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Beanos was a second-hand record shop, once the largest in Europe[1], located in the South London suburb of Croydon. It was founded by David Lashmar in 1975 (a former member of the short-lived British musical group Dead Sea Fruit) and continued to expand through three increasingly larger shops ending up in an old printing works in Middle Street during the 1990s.

After over thirty years of trading, Beanos faced the threat of closure in 2006, although the immediate threat was averted by concentrating the store's focus on rare vinyl records rather than Compact Discs which were being undercut by large music chains and supermarkets.[2] However, in November 2008 Lashmar posted a notice on the website stating the store would have to close after Christmas of that year as sales had not picked up. The shop finally closed in the Autumn of 2009.

In January 2010 David Lashmar reopened Beanos as STUFF marketplace. STUFF marketplace officially closed on 30th April 2010 due to too little business. Lashmar is currently looking for someone to buy the building to run as STUFF.

In December 2010 David Lashmar and Beanos featured in the BBC television series Turn Back Time - The High Street. Lashmar appeared as a 1970s record shop owner trying to sell vinyl records to the public in Shepton Mallet, Somerset.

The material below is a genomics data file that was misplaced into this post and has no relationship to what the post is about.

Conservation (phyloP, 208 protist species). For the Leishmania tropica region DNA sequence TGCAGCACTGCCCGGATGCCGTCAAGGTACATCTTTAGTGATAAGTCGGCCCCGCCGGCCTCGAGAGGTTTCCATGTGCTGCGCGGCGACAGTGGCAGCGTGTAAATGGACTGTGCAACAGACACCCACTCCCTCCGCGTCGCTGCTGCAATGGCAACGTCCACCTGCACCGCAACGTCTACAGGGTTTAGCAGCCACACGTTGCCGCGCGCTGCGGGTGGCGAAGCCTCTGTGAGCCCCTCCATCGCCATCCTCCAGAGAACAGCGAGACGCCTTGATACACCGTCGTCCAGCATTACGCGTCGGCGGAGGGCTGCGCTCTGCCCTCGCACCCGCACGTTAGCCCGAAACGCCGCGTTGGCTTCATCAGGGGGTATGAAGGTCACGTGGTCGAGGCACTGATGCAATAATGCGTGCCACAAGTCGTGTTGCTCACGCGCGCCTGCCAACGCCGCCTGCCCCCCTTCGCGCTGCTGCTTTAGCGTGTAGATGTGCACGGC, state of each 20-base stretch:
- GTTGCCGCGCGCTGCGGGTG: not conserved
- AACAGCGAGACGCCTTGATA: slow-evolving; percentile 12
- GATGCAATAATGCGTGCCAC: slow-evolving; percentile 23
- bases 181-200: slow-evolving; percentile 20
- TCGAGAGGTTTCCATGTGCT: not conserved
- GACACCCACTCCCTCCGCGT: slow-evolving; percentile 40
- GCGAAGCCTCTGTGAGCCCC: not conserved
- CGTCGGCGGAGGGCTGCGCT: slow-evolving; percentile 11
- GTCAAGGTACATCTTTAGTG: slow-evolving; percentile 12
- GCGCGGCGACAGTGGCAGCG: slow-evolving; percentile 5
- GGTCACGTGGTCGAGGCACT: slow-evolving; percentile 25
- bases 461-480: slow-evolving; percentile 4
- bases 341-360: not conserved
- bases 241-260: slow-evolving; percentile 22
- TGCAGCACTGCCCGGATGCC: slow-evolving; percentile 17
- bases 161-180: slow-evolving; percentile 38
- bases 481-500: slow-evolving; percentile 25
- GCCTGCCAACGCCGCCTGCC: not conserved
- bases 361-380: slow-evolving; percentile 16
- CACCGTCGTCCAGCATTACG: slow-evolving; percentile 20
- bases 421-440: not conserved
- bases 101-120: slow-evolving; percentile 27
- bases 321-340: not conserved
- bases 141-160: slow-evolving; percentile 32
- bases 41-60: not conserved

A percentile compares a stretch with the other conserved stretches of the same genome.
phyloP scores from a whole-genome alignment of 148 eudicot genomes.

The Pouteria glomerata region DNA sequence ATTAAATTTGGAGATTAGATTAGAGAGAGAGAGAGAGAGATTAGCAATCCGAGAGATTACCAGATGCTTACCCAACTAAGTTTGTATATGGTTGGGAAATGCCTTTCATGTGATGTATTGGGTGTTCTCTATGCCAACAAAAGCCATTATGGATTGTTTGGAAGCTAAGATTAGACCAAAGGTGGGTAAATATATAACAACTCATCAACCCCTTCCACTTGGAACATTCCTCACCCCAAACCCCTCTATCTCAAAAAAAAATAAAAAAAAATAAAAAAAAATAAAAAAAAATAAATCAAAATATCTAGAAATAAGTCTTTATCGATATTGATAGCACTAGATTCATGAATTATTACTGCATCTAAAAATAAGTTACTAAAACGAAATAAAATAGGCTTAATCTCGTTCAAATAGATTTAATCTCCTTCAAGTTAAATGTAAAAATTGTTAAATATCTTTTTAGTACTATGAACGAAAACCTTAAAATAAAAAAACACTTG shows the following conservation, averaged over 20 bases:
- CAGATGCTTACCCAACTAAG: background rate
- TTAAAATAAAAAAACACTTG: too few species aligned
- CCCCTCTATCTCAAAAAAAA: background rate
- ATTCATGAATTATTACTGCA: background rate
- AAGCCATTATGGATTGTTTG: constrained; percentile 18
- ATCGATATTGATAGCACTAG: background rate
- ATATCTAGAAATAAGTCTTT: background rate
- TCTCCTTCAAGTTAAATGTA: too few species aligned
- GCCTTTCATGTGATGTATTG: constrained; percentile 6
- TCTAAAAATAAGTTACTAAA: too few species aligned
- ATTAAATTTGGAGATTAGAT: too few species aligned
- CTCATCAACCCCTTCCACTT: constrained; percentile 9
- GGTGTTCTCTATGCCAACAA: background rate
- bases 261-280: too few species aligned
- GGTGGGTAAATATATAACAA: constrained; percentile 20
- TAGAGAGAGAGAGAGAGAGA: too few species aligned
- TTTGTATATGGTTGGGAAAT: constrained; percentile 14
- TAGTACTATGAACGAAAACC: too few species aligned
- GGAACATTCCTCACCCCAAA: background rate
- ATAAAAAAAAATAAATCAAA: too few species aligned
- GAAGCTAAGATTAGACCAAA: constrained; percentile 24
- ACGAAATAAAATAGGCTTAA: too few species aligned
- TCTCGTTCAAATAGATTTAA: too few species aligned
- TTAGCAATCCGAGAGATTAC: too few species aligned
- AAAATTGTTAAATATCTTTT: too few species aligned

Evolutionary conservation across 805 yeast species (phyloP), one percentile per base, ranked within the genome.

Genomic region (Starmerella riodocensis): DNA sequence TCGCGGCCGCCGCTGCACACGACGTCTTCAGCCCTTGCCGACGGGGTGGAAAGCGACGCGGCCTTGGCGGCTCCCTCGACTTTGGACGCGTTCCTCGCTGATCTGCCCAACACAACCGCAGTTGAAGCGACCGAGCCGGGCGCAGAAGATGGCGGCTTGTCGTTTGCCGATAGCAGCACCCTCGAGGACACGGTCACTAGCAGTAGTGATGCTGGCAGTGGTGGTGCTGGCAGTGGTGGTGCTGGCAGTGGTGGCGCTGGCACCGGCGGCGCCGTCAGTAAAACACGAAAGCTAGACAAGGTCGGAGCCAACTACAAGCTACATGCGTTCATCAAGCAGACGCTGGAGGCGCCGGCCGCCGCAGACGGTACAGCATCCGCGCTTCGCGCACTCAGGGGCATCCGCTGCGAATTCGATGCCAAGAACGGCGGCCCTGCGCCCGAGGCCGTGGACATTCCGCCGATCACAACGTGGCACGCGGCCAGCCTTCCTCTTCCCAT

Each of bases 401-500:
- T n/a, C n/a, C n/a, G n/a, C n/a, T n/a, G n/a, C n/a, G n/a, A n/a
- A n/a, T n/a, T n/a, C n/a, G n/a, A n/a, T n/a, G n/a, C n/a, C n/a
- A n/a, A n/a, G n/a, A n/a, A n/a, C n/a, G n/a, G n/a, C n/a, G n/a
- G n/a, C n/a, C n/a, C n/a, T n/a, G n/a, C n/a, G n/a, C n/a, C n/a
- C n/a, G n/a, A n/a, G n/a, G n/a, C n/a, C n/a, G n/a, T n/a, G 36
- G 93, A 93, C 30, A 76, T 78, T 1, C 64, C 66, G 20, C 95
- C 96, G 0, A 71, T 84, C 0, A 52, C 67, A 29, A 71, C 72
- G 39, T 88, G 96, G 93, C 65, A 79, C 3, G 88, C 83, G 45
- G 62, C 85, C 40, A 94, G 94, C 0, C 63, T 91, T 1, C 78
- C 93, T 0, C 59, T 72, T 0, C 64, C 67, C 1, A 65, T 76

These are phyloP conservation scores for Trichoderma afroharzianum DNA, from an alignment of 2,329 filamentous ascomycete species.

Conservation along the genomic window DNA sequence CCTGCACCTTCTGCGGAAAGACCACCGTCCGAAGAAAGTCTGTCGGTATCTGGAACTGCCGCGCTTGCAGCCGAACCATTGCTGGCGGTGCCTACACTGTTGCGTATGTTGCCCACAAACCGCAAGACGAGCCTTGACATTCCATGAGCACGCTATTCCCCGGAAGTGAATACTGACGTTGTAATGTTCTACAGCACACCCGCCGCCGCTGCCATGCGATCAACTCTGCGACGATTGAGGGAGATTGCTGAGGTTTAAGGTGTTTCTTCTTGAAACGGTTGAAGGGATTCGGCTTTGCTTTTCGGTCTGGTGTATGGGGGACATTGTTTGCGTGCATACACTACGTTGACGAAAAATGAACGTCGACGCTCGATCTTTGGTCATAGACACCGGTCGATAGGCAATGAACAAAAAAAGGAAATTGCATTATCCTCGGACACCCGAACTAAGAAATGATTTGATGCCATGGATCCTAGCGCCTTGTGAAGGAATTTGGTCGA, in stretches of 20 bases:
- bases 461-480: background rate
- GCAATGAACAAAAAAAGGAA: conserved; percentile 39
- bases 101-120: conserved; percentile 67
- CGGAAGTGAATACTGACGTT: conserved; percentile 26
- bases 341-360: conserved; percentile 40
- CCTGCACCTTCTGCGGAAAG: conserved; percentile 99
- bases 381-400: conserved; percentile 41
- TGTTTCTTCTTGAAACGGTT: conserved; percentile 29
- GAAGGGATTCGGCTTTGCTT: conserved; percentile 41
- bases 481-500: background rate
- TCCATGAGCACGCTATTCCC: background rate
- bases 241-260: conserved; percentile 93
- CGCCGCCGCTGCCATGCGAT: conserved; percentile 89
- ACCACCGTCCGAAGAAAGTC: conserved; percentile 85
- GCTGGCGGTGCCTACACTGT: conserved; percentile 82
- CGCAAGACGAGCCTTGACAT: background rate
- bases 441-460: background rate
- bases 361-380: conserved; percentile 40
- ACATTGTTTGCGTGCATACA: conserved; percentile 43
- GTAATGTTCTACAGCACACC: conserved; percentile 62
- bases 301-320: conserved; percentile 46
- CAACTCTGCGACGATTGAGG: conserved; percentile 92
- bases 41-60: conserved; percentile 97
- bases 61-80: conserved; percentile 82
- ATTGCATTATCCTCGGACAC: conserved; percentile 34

Beanos was almost like the mecca of second hand vinyl! I used to visit the Middle Street shop in the 90's and was always overwhelmed by the sheer amount of choice. Perhaps for this reason I did not buy as much stuff from the shop as you might expect. With a whole FLOOR of 12" and 7", bags of vinyl Lp's downstairs and rows and rows of used CD's (downstairs) it was always difficult to decide on what to buy and what to leave. Some of the prices in store were I felt a bit steep but I did not mind paying £20 for a Cheap Trick promo CD I found which included an exclusive demo recording!

I have to say also that watching David Lashmar lock up his shop for the last time on the Turn Back Time programme actually made me cry. I'm not ashamed to admit that because, like David in the film, I also knew that when he turned the key in that lock for the last time he was turning the key on a way of life and all of the social benefits that went with it. God bless you David! Comment: Tony May

(Aug 20, 2013) d said:Dougie! Miss your company and those times gone by. Without you we would all be carrying our vinyl in paper bags. e me: you can find me with a search. d

(Mar 1, 2013) Dougie p said:I knew David really well and used to supply him with his printed Carrier bags, also supplied many other independant record shops in Croydon and surrounding areas with their bags.

First visited Beanos in the mid 80s.
In the shop of Surry street. Great place to pick up unusual albums. Most of my collection is curtesy of this mecca.
Paul Hedger

Paul Heaton (Housemartins) shopped here for Blue Beat and Ska records.